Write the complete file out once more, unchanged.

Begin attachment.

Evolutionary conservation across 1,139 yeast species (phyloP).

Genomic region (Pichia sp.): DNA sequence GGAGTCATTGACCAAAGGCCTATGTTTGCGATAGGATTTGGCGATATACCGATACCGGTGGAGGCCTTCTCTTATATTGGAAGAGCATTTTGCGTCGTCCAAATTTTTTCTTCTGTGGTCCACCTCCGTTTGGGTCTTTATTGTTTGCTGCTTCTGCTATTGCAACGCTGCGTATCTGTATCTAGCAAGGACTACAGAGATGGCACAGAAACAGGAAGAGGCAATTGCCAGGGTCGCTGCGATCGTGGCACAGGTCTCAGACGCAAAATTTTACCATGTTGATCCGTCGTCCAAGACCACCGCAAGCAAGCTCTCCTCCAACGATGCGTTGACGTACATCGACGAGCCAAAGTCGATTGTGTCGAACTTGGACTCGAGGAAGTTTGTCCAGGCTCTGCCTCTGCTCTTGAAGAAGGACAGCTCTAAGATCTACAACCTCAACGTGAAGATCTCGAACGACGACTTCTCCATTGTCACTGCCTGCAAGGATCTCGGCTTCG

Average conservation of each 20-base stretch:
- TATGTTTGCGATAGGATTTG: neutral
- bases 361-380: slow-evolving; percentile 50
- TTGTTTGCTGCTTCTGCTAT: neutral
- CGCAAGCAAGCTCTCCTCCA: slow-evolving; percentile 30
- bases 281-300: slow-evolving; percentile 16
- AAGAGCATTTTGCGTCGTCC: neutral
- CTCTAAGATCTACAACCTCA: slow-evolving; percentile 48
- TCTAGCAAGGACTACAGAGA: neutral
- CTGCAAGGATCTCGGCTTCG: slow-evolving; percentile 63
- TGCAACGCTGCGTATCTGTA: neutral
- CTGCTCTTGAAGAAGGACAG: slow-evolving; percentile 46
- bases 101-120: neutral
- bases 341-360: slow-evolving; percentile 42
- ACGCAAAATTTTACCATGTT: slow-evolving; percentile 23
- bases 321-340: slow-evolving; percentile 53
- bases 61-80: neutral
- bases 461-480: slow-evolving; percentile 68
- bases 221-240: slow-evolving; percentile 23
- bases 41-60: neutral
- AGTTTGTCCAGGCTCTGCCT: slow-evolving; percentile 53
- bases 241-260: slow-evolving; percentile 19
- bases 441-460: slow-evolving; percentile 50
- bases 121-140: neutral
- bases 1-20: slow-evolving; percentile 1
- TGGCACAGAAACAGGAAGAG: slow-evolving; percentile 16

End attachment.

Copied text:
Evolutionary conservation across 1,139 yeast species (phyloP).

Genomic region (Pichia sp.): DNA sequence GGAGTCATTGACCAAAGGCCTATGTTTGCGATAGGATTTGGCGATATACCGATACCGGTGGAGGCCTTCTCTTATATTGGAAGAGCATTTTGCGTCGTCCAAATTTTTTCTTCTGTGGTCCACCTCCGTTTGGGTCTTTATTGTTTGCTGCTTCTGCTATTGCAACGCTGCGTATCTGTATCTAGCAAGGACTACAGAGATGGCACAGAAACAGGAAGAGGCAATTGCCAGGGTCGCTGCGATCGTGGCACAGGTCTCAGACGCAAAATTTTACCATGTTGATCCGTCGTCCAAGACCACCGCAAGCAAGCTCTCCTCCAACGATGCGTTGACGTACATCGACGAGCCAAAGTCGATTGTGTCGAACTTGGACTCGAGGAAGTTTGTCCAGGCTCTGCCTCTGCTCTTGAAGAAGGACAGCTCTAAGATCTACAACCTCAACGTGAAGATCTCGAACGACGACTTCTCCATTGTCACTGCCTGCAAGGATCTCGGCTTCG

Average conservation of each 20-base stretch:
- TATGTTTGCGATAGGATTTG: neutral
- bases 361-380: slow-evolving; percentile 50
- TTGTTTGCTGCTTCTGCTAT: neutral
- CGCAAGCAAGCTCTCCTCCA: slow-evolving; percentile 30
- bases 281-300: slow-evolving; percentile 16
- AAGAGCATTTTGCGTCGTCC: neutral
- CTCTAAGATCTACAACCTCA: slow-evolving; percentile 48
- TCTAGCAAGGACTACAGAGA: neutral
- CTGCAAGGATCTCGGCTTCG: slow-evolving; percentile 63
- TGCAACGCTGCGTATCTGTA: neutral
- CTGCTCTTGAAGAAGGACAG: slow-evolving; percentile 46
- bases 101-120: neutral
- bases 341-360: slow-evolving; percentile 42
- ACGCAAAATTTTACCATGTT: slow-evolving; percentile 23
- bases 321-340: slow-evolving; percentile 53
- bases 61-80: neutral
- bases 461-480: slow-evolving; percentile 68
- bases 221-240: slow-evolving; percentile 23
- bases 41-60: neutral
- AGTTTGTCCAGGCTCTGCCT: slow-evolving; percentile 53
- bases 241-260: slow-evolving; percentile 19
- bases 441-460: slow-evolving; percentile 50
- bases 121-140: neutral
- bases 1-20: slow-evolving; percentile 1
- TGGCACAGAAACAGGAAGAG: slow-evolving; percentile 16